More than four decades have passed since the darkest hours of 1969. For many years after that, Malaysians have been spooked by memories of fear, blood and death.
Tomorrow marks the 41st anniversary of the May 13 incident when ferocious violence ravaged the streets of capital Kuala Lumpur.
But time has come to move on, the people tell Malaysiakini.
Politicians have frequently resorted to scare tactics, bringing up the threats that such racial riots could reappear and disrupt the nation’s unity and harmony.
In one way or another, this led to the strengthening of oppressive laws such as Sedition Act, Printing Presses and Publications Act (PPPA) and Internal Security Act (ISA).
It also marked the birth of the New Economic Policy (NEP) in 1971 which was presumably a solution to the racial tension triggered by the unequal distribution of wealth among the races, particularly between the Chinese and Malays.
But time goes on and integration and cooperation between races are quite different from what they were years ago, said a May 13 eyewitness, who was in his teens at that point of time.
“The opposition parties have joined forces and inter-race relations have become stronger,” said the 59-year-old businessman who now runs a restaurant adjacent to Masjid Jamek at Kampung Baru.
Citing an example of the cooperation between PAS spiritual guru Nik Aziz Nik Mat (left) and the DAP, he said:
“He can sit down and eat with the Chinese. His example affects the community and the shows that racism is gone.”
Another factor why a May 13 won’t reoccur is because the younger generation are simply not aware of it.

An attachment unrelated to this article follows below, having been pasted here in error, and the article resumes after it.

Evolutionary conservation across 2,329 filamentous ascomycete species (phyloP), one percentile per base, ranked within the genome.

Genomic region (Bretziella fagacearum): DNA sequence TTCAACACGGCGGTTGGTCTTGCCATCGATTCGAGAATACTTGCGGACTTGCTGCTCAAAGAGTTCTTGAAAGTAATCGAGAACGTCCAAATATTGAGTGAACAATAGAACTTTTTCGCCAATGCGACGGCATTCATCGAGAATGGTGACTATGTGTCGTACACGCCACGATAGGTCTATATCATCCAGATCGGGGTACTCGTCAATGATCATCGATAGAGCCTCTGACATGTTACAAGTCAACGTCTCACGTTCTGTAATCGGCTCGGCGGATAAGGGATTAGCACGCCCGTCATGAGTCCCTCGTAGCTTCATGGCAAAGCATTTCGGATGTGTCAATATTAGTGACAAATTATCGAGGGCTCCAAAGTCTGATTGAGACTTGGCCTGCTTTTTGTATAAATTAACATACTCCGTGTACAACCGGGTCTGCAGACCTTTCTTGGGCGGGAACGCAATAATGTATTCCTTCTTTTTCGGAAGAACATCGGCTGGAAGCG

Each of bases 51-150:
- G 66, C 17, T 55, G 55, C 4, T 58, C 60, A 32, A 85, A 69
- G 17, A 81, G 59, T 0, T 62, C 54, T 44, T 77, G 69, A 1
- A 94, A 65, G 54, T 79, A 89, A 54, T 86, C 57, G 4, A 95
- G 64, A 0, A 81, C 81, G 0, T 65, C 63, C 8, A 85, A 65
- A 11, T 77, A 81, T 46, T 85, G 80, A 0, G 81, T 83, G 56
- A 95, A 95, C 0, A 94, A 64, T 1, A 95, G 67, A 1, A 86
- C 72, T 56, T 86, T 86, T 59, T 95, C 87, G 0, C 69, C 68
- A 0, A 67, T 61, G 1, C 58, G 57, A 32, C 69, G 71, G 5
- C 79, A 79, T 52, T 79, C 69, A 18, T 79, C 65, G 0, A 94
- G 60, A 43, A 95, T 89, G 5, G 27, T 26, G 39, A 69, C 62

“Even if they are, they are not sentimental about it because they lack patriotism and nationalism. They are just want to work and earn money and luxuries,” he said, stressing that a knowledge of the country’s history is needed.
“Therefore May 13 should not be politicised for selfish gains. This issue no longer affects people. Umno people who raise this issue are just griping away. They want something but cannot have it.
“Now, people can think and read. They can get what they want on the internet. Young people now can differentiate what is true and what is wrong.”
Similarly, 67-year-old Teo (right), who is working for a spare part shop located on Jalan Tunku Abdul Rahman, felt that May 13 was no longer relevant.
“It is a part of our history but all things have changed ,” said Teo, however, adding that he could not remember much from the incident.
School leaver Mohd Hafizin, 17, who has only learnt of it in history lessons expressed that fury of the riot was fueled by ignorance and intolerance.